Trucks that have four wheel drive operations (4WD) should be checked to make sure all components are working properly before driving anywhere; Getting stuck in a snow storm or on slick ice is not the ideal time for finding out that something doesn’t work and could potentially have dangerous and fatal consequences.
Don’t Be Over Confident
It’s important to keep in mind that even trucks equipped with 4WD will have no effect on driving on black ice. Roads that look slick in appearance, probably are. Black ice, which is nearly completely transparent on the road or can look like small puddles, is one of winter’s worst hazards to encounter when driving because of how often it gets overlooked by drivers. Extra caution should be taken when encountering black ice.
Clear All Windows 100%
Being able to see the world is especially critical when there’s snow and ice on the road. Before driving off, making sure that the outside and inside of all windows are cleaned thoroughly, including the mirrors which can aid in driving. Also replace any dull windshield wiper blades with fully functional working ones in case of snow fall. This will make driving on the road a bit easier with the reassurance that you’ll be able to see any possible obstructions in the road, such as blocks of ice.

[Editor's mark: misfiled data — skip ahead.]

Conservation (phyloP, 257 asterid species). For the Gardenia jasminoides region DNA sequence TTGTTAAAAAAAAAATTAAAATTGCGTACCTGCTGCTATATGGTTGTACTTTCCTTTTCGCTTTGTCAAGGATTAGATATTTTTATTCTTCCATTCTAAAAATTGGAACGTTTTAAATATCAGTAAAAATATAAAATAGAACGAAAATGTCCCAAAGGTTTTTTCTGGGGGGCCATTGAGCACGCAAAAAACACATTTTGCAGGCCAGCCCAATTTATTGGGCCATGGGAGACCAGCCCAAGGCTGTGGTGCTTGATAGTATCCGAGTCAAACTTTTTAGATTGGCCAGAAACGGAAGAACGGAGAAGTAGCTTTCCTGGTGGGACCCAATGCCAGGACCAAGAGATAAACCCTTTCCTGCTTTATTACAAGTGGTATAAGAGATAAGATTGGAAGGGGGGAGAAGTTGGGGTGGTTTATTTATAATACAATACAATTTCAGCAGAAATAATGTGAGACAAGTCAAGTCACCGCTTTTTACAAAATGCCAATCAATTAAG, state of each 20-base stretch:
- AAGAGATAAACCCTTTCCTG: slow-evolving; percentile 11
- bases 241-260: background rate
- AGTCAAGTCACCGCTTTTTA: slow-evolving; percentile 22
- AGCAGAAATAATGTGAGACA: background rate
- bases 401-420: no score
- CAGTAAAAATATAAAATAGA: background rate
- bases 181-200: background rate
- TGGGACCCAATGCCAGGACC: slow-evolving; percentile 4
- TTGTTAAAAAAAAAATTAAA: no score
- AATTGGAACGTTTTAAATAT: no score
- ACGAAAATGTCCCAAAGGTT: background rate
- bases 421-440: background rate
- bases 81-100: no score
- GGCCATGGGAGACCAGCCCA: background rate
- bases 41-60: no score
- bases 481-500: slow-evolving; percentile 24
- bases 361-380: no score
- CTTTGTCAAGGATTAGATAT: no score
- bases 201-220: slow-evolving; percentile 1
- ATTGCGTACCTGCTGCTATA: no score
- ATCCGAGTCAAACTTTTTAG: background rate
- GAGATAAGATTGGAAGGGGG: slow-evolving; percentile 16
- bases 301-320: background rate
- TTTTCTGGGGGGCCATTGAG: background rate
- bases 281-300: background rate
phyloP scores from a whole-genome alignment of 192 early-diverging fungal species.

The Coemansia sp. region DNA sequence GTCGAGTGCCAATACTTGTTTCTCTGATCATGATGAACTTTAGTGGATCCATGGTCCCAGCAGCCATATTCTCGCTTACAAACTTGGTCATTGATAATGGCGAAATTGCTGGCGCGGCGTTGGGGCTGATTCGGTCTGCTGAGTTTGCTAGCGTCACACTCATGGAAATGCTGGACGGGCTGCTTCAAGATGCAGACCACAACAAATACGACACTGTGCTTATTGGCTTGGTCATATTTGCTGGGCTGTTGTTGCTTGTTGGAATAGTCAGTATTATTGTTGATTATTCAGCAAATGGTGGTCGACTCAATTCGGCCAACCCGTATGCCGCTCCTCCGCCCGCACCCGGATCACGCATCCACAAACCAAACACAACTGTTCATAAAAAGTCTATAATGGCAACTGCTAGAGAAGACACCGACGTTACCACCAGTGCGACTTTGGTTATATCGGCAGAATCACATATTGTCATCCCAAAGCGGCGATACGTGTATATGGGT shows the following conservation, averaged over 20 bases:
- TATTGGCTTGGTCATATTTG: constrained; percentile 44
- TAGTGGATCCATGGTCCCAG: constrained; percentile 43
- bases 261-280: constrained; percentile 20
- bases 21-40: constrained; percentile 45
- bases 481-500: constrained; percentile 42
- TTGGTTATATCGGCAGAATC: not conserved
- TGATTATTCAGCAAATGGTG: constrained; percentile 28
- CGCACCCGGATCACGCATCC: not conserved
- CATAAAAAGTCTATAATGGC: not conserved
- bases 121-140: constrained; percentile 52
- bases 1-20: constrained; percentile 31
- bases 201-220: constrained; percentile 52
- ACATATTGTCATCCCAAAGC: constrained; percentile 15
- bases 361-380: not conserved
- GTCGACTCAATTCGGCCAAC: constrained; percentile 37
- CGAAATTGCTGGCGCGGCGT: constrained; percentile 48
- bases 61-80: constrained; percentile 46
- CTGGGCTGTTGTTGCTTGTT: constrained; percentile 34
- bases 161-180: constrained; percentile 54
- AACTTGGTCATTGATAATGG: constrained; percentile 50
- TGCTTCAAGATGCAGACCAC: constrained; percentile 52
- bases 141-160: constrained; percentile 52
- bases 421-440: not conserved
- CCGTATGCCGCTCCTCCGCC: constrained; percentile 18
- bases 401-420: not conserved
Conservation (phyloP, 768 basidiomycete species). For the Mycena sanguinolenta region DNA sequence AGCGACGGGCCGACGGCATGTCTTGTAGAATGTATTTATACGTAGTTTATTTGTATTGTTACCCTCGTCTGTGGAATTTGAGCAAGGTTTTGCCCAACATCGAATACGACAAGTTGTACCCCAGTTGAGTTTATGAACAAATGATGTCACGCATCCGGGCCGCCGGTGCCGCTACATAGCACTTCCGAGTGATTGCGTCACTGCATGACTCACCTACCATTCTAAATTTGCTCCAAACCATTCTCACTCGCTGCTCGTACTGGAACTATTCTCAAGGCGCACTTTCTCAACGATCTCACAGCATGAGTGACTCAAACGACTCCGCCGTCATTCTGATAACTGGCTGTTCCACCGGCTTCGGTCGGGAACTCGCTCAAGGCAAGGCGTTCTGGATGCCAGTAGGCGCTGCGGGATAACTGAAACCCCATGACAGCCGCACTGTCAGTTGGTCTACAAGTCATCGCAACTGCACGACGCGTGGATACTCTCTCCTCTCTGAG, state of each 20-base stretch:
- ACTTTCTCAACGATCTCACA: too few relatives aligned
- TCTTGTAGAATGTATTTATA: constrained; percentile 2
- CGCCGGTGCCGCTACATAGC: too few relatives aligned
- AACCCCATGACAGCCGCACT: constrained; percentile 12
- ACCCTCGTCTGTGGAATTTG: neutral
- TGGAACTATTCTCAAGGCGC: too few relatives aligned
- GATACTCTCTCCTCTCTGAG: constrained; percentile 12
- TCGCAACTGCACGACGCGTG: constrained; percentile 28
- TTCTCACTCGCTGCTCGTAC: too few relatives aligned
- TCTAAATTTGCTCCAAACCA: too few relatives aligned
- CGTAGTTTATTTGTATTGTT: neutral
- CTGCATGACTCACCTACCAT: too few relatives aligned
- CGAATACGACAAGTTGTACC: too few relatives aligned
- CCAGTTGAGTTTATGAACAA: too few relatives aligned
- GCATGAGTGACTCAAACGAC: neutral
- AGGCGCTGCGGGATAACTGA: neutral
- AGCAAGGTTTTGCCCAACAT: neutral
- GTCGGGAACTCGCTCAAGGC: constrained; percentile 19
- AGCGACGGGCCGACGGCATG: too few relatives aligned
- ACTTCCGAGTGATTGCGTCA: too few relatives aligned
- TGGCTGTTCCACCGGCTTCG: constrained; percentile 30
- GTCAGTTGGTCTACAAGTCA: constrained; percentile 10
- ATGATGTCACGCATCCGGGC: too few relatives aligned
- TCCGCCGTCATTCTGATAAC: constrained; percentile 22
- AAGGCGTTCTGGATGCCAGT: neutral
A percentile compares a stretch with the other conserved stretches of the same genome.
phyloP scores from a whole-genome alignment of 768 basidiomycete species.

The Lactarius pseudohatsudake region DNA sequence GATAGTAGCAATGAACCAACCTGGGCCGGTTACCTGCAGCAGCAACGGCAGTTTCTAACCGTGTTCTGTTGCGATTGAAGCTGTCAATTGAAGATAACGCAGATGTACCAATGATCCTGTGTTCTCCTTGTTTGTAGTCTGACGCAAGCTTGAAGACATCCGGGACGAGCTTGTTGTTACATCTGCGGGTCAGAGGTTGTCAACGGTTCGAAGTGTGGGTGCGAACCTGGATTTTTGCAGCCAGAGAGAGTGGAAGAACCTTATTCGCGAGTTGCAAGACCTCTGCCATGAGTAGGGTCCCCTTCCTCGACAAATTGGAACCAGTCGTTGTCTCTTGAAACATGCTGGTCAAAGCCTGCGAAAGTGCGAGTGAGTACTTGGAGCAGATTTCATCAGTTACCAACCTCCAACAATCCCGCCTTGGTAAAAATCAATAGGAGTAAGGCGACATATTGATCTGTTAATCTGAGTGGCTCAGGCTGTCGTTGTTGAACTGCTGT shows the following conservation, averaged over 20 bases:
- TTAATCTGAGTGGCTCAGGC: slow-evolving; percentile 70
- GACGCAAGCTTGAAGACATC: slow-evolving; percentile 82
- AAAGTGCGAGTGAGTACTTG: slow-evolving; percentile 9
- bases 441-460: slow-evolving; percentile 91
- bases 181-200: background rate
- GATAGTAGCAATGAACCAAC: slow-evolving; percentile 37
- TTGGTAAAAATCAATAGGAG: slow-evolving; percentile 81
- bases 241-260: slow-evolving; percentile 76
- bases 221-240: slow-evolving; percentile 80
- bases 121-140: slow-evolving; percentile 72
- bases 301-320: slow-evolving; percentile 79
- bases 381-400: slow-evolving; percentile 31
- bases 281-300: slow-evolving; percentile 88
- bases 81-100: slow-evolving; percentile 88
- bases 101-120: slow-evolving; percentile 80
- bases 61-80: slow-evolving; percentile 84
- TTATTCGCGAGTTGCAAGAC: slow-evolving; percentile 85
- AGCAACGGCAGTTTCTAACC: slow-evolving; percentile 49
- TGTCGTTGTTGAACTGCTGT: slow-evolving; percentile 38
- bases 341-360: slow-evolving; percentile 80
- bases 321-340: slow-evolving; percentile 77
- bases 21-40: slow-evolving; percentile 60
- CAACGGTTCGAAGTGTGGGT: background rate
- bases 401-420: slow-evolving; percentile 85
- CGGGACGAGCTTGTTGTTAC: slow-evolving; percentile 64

Practice in an Empty Parking Lot
Make sure you know how to efficiently use your vehicle’s brakes and use them well when on ice and snow. Brakes and steering can go a long way in an emergency and avoiding potentially fatal accidents. If driving on icy roads and snow, you should modify the braking and steering technique you use on dry roads.
It’s also important to keep in mind that while steering can help a situation and even prevent a crash, over-steering never helps and can potentially only make a crash worse. The most common reaction in slick occurrences is to continue turning the steering wheel, but that won’t improve the situation.
Park Facing Out
Preventing a headache can start even before pulling out of your driving space. You should never park your vehicle under any rain gutters, tree branches, arcs, and anything of that sort where snow can compile up and then potentially fall down on your vehicle. The same thing can be said for parking near anything that can allow snow to fall in front or behind your vehicle which can prevent you from backing up or pulling out.